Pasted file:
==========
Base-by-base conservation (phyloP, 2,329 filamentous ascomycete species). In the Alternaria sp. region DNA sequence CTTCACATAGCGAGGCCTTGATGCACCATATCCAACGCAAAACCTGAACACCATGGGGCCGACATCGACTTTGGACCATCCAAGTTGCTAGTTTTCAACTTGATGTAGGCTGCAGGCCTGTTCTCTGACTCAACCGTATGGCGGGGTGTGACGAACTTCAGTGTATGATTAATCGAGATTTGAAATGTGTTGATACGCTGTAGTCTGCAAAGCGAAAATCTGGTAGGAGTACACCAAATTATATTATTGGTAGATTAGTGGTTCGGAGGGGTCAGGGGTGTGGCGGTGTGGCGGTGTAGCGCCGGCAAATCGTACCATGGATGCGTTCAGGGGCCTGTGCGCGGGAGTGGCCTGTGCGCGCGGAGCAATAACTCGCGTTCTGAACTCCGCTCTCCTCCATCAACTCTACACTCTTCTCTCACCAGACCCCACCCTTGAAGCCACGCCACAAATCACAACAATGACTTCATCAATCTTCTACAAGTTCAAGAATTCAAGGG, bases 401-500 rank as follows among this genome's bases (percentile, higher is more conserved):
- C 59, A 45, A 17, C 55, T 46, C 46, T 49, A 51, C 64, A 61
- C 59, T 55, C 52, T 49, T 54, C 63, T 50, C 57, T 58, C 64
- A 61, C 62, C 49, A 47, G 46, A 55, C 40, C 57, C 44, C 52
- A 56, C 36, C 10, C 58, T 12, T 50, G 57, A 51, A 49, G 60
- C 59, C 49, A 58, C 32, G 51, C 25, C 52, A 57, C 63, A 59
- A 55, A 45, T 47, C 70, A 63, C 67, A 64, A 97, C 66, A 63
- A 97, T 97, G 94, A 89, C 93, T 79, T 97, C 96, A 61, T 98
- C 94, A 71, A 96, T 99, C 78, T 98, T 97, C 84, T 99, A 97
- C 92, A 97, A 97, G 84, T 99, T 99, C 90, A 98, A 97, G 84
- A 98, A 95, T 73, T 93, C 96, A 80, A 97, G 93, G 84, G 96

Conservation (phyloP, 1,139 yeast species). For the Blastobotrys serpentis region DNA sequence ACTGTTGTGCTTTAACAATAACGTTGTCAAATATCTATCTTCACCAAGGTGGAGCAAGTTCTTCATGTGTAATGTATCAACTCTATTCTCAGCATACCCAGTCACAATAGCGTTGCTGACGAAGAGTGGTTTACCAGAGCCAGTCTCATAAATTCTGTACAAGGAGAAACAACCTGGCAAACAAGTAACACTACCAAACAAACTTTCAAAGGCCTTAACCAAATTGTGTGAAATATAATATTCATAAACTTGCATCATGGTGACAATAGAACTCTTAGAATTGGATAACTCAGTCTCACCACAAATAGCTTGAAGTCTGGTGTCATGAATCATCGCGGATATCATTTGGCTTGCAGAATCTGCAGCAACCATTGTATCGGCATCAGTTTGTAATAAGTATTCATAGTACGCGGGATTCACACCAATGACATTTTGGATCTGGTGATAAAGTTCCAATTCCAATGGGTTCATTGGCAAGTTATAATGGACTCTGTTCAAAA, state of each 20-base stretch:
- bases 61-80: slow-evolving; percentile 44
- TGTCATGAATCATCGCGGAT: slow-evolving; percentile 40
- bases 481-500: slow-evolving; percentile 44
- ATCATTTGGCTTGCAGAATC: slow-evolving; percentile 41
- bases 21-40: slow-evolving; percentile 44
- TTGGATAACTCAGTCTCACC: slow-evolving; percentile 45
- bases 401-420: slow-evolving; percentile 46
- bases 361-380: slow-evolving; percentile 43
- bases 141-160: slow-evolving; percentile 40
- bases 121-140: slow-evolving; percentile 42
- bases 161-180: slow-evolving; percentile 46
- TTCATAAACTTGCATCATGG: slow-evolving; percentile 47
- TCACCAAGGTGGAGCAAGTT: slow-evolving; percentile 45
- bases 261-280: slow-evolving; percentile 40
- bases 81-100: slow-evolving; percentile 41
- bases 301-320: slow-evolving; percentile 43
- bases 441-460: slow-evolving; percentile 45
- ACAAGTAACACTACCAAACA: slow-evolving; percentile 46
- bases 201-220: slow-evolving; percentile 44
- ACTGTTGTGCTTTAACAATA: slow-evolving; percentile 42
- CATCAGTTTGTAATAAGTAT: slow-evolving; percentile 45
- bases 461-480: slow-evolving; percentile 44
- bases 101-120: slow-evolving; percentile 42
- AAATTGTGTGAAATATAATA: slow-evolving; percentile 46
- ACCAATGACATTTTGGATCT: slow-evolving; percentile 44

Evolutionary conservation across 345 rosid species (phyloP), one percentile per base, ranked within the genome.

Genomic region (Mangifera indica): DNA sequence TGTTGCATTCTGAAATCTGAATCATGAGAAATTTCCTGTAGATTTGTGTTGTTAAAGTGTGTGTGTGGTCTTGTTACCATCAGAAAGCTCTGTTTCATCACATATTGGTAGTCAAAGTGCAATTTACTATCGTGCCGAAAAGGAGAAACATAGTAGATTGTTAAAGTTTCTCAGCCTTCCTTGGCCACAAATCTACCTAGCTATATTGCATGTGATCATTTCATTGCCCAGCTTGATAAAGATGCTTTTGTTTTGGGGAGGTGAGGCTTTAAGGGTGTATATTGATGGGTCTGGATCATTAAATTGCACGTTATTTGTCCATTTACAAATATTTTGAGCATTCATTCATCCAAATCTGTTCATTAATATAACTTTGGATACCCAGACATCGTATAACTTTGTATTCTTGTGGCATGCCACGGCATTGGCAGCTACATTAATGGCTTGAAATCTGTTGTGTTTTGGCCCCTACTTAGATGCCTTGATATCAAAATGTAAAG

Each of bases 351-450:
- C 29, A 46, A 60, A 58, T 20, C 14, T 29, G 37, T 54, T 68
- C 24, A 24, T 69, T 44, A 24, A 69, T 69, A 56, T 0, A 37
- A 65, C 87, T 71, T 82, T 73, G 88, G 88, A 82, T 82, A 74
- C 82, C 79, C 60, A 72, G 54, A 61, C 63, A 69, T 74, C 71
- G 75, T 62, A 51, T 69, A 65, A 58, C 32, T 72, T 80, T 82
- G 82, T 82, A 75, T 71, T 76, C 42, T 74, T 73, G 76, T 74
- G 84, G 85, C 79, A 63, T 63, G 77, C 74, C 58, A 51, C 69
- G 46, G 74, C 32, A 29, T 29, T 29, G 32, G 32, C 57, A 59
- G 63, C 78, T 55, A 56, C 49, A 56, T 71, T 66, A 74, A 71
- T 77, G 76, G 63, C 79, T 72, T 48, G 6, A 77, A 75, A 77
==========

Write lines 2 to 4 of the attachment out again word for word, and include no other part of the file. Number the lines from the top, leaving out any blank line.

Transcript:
- C 59, A 45, A 17, C 55, T 46, C 46, T 49, A 51, C 64, A 61
- C 59, T 55, C 52, T 49, T 54, C 63, T 50, C 57, T 58, C 64
- A 61, C 62, C 49, A 47, G 46, A 55, C 40, C 57, C 44, C 52